During the worst of the pandemic, the cast and creative team of Diana: The Musical, which had been in early previews when Broadway shut down, bubbled together to film the show for Netflix. At the time, it was a savvy decision by power producers Beth Williams and Frank Marshall; the distribution deal alone probably helped the show recoup at least some of its investment at a time when no one really knew when theater would return. A little over a month ago, before the cast even went back into rehearsals for the in-person return, the taped iteration began streaming, and social media tore it to shreds.
I've watched Diana — a Princess Diana biomusical written by Memphis Tony winners Joe DiPietro and David Bryan — several times now on TV. It has become our family go-to when we're feeling as blue as David Zinn's icy set. My initial review called into question what everyone involved (a list that includes Tony winning Come From Away director Christopher Ashley and choreographer Kelly Devine) thought the tone of the piece was. Shot without an audience, sans applause breaks, and with the actors playing it as straight as Queen Lear, Diana on Netflix is performed in a way that is completely at odds with the material. It registered, to me, like the next Rocky Horror, where people dress up, get drunk, and yell things at the stage — so why were they treating it like it was The Crown?
Live at the Longacre Theatre, where it has now finally opened, Diana: The Musical plays like gangbusters. The material of the show is what it is. DiPietro's book has all the depth of a seventh grader's essay, the lyrics range from tacky to ludicrous, and all of Bryan's soaring '80s pop ballads sound like other, more famous songs. You can also question why, in 2021, we still have musicals about women being created almost entirely by men. But the in-person version knows exactly what it's doing. Maybe Ashley and the team read the reviews and leaned into the camp. Maybe it was always there but it was obscured by a Steadicam. Either way, everyone involved is on the same page now, and Diana is a rollicking journey that's made even better by the addition of a cocktail…Or three.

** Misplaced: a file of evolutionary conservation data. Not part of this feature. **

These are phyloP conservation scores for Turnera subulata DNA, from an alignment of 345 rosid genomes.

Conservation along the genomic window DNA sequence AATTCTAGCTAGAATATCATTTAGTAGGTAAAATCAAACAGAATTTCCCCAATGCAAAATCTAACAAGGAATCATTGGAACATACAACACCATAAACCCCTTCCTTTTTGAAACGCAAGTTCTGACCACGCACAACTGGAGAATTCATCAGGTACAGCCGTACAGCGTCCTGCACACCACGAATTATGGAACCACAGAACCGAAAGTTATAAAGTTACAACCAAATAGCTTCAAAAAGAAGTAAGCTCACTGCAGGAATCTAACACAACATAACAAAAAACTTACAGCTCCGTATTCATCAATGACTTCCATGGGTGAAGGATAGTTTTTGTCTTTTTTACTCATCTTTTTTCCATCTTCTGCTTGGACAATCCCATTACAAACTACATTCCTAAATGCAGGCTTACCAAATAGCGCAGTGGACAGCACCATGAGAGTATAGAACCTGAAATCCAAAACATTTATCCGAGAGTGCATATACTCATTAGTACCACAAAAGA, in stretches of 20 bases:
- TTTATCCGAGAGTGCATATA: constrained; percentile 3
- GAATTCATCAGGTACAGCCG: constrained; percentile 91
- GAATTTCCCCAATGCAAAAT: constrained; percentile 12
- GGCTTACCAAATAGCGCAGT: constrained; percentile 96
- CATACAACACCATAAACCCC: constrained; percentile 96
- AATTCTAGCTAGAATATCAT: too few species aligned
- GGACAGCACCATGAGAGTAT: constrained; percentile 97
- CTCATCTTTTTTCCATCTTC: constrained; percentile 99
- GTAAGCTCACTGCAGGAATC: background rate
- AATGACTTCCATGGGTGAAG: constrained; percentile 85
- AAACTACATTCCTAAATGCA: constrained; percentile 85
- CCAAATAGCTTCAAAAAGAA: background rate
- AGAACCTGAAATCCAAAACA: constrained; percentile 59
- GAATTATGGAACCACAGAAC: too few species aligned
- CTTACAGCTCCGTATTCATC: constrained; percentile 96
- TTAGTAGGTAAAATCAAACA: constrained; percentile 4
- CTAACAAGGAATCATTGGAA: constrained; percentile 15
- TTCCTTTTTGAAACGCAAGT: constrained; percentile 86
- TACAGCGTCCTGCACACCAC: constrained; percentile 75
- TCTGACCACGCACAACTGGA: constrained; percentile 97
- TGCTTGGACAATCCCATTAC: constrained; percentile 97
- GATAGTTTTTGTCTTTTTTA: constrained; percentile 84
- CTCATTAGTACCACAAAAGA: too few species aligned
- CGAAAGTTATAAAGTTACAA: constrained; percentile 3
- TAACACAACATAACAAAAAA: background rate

Written in time-lapse mode by DiPietro, Diana fast-forwards through the life and times of the People's Princess (Jeanna de Waal, outrageously good). Nineteen-year-old Diana is courted by the 32-year-old Prince Charles (Roe Hartrampf in stock villain mode) at the encouragement of his BFF-with-benefits, Camilla (Erin Davie, giving 115 percent), despite the consternation of his mummy, the Queen (two-time Tony winner Judy Kaye). Diana and Charles go on to get married and, over the course of a single six-minute song, have two children. She's hounded by cape-twirling paparazzi, becomes a populist hero, visits AIDS patients, wears the revenge dress (William Ivey Long's costumes are even more fabulous in person), and ascends into a beam of flashbulbs after dying in a car wreck. If you're looking for nuance, go on Wikipedia.
There are still moments where the show takes itself way too seriously. The book scenes, particularly in the first act, are sleepy. A couple of the more frequently memed lines (farewell to that spectacular rhyme "Darling, you're holding our son/so let me say jolly well-done") have been changed in favor of slightly less ridiculous ones (don't worry, Chris Medlin as the AIDS patient who sings "I may be unwell, but I'm handsome as hell" is still there in all of his perfectly earnest glory). But Ashley has guided his cast to feed off the audience's rowdiness. Take a look at the glance de Waal throws at us after the instant-classic lyric "Serves me right for marrying a Scorpio." It is the very personification of the fire emoji.
As for the performances, they're much superior on stage than on screen — it's actually proof-positive about how much actors feed off a live audience. Kaye, who I once thought was vaguely miscast and a little stuffy, is a hoot in real life, particularly when she transforms into Diana's step-grandmother, tacky romance novelist Barbara Cartland, and lusts after Keegan's shirtless James Hewitt, who rises from below the stage and sings an Act 2 opener about how big his dick is. It's that kind of show, they all know it, and they're absolutely living for it.
The crown here, though, is shared by the off-the-charts performances of de Waal and Davie. Together, the two women bring gravitas and self-assurance to these two enemies, and their climactic confrontation really is the "thrilla in Manilla with Diana and Camilla" that the lyrics promise. It's a delight to watch them spar, Real Housewives-style, and I wish the show had more of that and less of the ponderous anti-romance of Diana and Charles.
With more than a few shades of Evita, Diana is a throwback to the mega-pop operas of 40 years ago: a little silly, a little tacky, a little offensive, but generally just fun. Leaning into the lunacy has helped this show come into its own, and if it finds its audience, we've got the next cult classic on our hands.